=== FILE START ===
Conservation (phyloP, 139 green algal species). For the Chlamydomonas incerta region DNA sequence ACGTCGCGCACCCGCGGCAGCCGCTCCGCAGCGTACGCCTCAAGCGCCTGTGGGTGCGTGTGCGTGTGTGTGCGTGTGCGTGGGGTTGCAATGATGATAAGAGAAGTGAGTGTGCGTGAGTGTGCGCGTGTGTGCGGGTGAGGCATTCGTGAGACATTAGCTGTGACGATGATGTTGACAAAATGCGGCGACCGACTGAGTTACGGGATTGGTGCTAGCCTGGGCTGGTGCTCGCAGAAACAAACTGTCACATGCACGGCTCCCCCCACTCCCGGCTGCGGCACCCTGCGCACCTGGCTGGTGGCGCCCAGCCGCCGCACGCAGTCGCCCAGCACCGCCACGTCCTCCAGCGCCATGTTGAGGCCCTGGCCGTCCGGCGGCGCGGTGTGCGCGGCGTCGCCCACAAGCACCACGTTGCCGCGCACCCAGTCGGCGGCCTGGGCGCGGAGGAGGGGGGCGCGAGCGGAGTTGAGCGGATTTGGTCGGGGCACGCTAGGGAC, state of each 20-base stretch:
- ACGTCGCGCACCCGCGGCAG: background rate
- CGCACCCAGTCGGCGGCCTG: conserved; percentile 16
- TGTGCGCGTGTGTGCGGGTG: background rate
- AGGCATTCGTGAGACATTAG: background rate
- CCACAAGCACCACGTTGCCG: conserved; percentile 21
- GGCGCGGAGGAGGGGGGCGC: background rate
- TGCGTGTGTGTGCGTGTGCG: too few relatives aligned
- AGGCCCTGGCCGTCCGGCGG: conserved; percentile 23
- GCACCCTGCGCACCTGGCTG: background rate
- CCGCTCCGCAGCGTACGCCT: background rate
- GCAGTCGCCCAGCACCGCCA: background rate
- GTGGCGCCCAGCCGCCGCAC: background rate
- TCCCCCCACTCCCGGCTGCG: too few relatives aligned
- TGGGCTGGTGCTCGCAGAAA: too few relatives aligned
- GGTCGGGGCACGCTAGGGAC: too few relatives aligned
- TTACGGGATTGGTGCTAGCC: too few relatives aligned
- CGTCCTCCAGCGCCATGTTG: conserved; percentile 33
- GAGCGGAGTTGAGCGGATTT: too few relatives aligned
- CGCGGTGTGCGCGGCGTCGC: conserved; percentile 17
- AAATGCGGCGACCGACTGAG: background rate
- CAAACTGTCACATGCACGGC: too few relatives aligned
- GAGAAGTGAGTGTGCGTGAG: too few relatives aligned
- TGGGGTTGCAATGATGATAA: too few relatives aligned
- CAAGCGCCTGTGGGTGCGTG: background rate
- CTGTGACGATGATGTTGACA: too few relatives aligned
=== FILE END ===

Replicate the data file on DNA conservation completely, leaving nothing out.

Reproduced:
Conservation (phyloP, 139 green algal species). For the Chlamydomonas incerta region DNA sequence ACGTCGCGCACCCGCGGCAGCCGCTCCGCAGCGTACGCCTCAAGCGCCTGTGGGTGCGTGTGCGTGTGTGTGCGTGTGCGTGGGGTTGCAATGATGATAAGAGAAGTGAGTGTGCGTGAGTGTGCGCGTGTGTGCGGGTGAGGCATTCGTGAGACATTAGCTGTGACGATGATGTTGACAAAATGCGGCGACCGACTGAGTTACGGGATTGGTGCTAGCCTGGGCTGGTGCTCGCAGAAACAAACTGTCACATGCACGGCTCCCCCCACTCCCGGCTGCGGCACCCTGCGCACCTGGCTGGTGGCGCCCAGCCGCCGCACGCAGTCGCCCAGCACCGCCACGTCCTCCAGCGCCATGTTGAGGCCCTGGCCGTCCGGCGGCGCGGTGTGCGCGGCGTCGCCCACAAGCACCACGTTGCCGCGCACCCAGTCGGCGGCCTGGGCGCGGAGGAGGGGGGCGCGAGCGGAGTTGAGCGGATTTGGTCGGGGCACGCTAGGGAC, state of each 20-base stretch:
- ACGTCGCGCACCCGCGGCAG: background rate
- CGCACCCAGTCGGCGGCCTG: conserved; percentile 16
- TGTGCGCGTGTGTGCGGGTG: background rate
- AGGCATTCGTGAGACATTAG: background rate
- CCACAAGCACCACGTTGCCG: conserved; percentile 21
- GGCGCGGAGGAGGGGGGCGC: background rate
- TGCGTGTGTGTGCGTGTGCG: too few relatives aligned
- AGGCCCTGGCCGTCCGGCGG: conserved; percentile 23
- GCACCCTGCGCACCTGGCTG: background rate
- CCGCTCCGCAGCGTACGCCT: background rate
- GCAGTCGCCCAGCACCGCCA: background rate
- GTGGCGCCCAGCCGCCGCAC: background rate
- TCCCCCCACTCCCGGCTGCG: too few relatives aligned
- TGGGCTGGTGCTCGCAGAAA: too few relatives aligned
- GGTCGGGGCACGCTAGGGAC: too few relatives aligned
- TTACGGGATTGGTGCTAGCC: too few relatives aligned
- CGTCCTCCAGCGCCATGTTG: conserved; percentile 33
- GAGCGGAGTTGAGCGGATTT: too few relatives aligned
- CGCGGTGTGCGCGGCGTCGC: conserved; percentile 17
- AAATGCGGCGACCGACTGAG: background rate
- CAAACTGTCACATGCACGGC: too few relatives aligned
- GAGAAGTGAGTGTGCGTGAG: too few relatives aligned
- TGGGGTTGCAATGATGATAA: too few relatives aligned
- CAAGCGCCTGTGGGTGCGTG: background rate
- CTGTGACGATGATGTTGACA: too few relatives aligned